Paralyzed Monkeys Move Arms With Brain-to-Muscle Commands

By Brandon Keim EmailOctober 15, 2008 | 1:40:27 PM:

 By firing a single neuron, paralyzed monkeys moved their hands after scientists created an artificial link between brain and muscle.

The monkeys were only temporarily paralyzed, and much work remains before the technique could be used in humans — but as an alternative technological approach to paralysis, it's a powerful proof-of-principle.

"The force could push a button, or press keys on a keyboard — but it was more forceful than that," said University of Washington biophysicist Eberhard Fetz.

Brain-machine interfaces have previously been used to control robotic arms and computer cursors, but they required researchers to identify entire populations of neurons already associated with movement. By contrast, Fetz and his colleagues identified neurons not previously associated with motion, then used them to stimulate individual muscles rather than a robotic device.

"We used a direct connection between single cells and single muscles, which are then able to provide an intuitive and immediate consequence of cell activity," said Fetz. "It's much more direct than decoding a large population of cells."

The researchers started by connecting a computer to electrodes planted in each monkey's motor cortex, a brain region that controls movement and remains functional in people paralyzed by spinal cord injuries.

Electrical activity in the monkeys' cortexes affected an on-screen cursor, which the researchers trained the monkeys to control in target-practice games. Then they anesthetized the monkeys, cutting off their brains' natural motor signaling.

Instead, the electrodes were connected to flexor and extensor muscles in the monkeys' wrists — and when they used their brains in the same way they'd previously controlled a cursor, electrical signals caused their muscles to contract.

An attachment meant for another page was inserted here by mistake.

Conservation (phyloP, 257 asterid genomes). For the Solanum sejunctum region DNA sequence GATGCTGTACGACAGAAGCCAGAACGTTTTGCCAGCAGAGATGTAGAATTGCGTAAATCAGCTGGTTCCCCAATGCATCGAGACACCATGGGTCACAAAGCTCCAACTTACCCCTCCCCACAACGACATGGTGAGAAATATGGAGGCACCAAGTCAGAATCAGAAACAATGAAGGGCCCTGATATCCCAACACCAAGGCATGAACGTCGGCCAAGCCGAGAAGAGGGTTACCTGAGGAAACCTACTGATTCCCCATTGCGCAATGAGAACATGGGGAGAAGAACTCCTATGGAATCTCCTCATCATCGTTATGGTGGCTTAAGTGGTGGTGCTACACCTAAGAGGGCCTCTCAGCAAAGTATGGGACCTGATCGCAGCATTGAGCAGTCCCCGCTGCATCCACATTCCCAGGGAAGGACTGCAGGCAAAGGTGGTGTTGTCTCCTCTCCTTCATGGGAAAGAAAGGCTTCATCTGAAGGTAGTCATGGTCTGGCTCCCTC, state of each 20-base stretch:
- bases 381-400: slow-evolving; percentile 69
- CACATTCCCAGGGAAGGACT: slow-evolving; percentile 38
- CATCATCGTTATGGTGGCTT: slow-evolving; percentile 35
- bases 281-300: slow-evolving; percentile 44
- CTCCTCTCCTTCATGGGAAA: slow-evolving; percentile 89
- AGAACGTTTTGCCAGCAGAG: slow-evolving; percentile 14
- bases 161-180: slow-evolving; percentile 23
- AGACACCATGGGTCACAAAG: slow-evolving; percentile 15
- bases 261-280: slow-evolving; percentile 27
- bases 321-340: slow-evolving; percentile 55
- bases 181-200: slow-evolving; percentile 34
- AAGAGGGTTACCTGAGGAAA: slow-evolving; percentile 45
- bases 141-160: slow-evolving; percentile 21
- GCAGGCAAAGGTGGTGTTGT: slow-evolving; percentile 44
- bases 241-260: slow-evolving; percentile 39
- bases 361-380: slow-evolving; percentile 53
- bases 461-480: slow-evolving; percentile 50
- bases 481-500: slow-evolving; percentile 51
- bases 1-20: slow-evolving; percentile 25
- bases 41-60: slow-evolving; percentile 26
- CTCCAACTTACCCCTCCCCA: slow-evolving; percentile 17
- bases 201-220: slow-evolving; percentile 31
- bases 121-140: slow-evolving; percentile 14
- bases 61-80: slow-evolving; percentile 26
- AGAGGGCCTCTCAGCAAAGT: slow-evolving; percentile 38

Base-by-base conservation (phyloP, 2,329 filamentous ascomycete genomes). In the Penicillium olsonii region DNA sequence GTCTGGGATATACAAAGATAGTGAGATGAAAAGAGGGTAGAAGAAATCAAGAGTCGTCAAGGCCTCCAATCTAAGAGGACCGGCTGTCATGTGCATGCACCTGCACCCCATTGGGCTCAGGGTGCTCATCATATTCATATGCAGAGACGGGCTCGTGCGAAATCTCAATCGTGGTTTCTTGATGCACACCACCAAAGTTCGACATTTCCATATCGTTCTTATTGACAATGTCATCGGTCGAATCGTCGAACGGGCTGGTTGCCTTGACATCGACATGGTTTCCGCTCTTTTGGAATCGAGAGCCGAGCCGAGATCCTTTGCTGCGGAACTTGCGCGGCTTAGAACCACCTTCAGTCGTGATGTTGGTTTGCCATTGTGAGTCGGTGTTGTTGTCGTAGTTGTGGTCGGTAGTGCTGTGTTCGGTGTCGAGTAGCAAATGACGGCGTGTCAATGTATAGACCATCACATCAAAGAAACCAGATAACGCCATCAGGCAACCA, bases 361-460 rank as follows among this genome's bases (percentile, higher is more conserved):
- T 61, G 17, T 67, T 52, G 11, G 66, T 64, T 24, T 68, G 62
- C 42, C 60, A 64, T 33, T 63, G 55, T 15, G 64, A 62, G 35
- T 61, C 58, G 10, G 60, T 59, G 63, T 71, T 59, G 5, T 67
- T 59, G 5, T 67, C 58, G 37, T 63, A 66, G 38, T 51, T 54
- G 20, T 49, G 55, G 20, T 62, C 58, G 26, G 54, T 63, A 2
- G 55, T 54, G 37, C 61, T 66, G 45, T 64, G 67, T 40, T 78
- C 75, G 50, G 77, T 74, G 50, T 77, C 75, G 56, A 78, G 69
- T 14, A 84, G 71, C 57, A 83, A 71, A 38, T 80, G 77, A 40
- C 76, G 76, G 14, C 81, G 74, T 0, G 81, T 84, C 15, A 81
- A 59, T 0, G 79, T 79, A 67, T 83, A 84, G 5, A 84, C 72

"This study demonstrates a novel approach to restoring movement through neuroprosthetic devices," said National Institute of Neurological Disorders and Stroke program director Joseph Pancrazio in a press release. Pancrazio was not involved in the research, published today in Nature

Fetz cautioned that the technique is far from ready, but was excited at its potential.

"Just about any cell in the motor cortex that could be recorded could be brought under volitional control," he said. "And it might involve having single cells trigger a programmed pattern of stimulation that triggers a coordinated movement, like grasping."

Instead of stimulating muscles, said Fetz, researchers could even stimulate the spinal cord.

"This typically produces a coordinated contraction of synergistic muscles," he said. "Stimulation there could be advantageous for generating more complex, useful movements." 


Direct control of paralysed muscles by cortical neurons

Chet T. Moritz1, Steve I. Perlmutter1 & Eberhard E. Fetz1

  1. Department of Physiology & Biophysics and Washington National Primate Research Center, University of Washington, Seattle, Washington 98195, USA

Correspondence to: Chet T. Moritz1 Correspondence and requests for materials should be addressed to C.T.M. (Email:

A potential treatment for paralysis resulting from spinal cord injury is to route control signals from the brain around the injury by artificial connections. Such signals could then control electrical stimulation of muscles, thereby restoring volitional movement to paralysed limbs1, 2, 3. In previously separate experiments, activity of motor cortex neurons related to actual or imagined movements has been used to control computer cursors and robotic arms4, 5, 6, 7, 8, 9, 10, and paralysed muscles have been activated by functional electrical stimulation11, 12, 13. Here we show that Macaca nemestrina monkeys can directly control stimulation of muscles using the activity of neurons in the motor cortex, thereby restoring goal-directed movements to a transiently paralysed arm. Moreover, neurons could control functional stimulation equally well regardless of any previous association to movement, a finding that considerably expands the source of control signals for brain-machine interfaces. Monkeys learned to use these artificial connections from cortical cells to muscles to generate bidirectional wrist torques, and controlled multiple neuron–muscle pairs simultaneously. Such direct transforms from cortical activity to muscle stimulation could be implemented by autonomous electronic circuitry, creating a relatively natural neuroprosthesis. These results are the first demonstration that direct artificial connections between cortical cells and muscles can compensate for interrupted physiological pathways and restore volitional control of movement to paralysed limbs.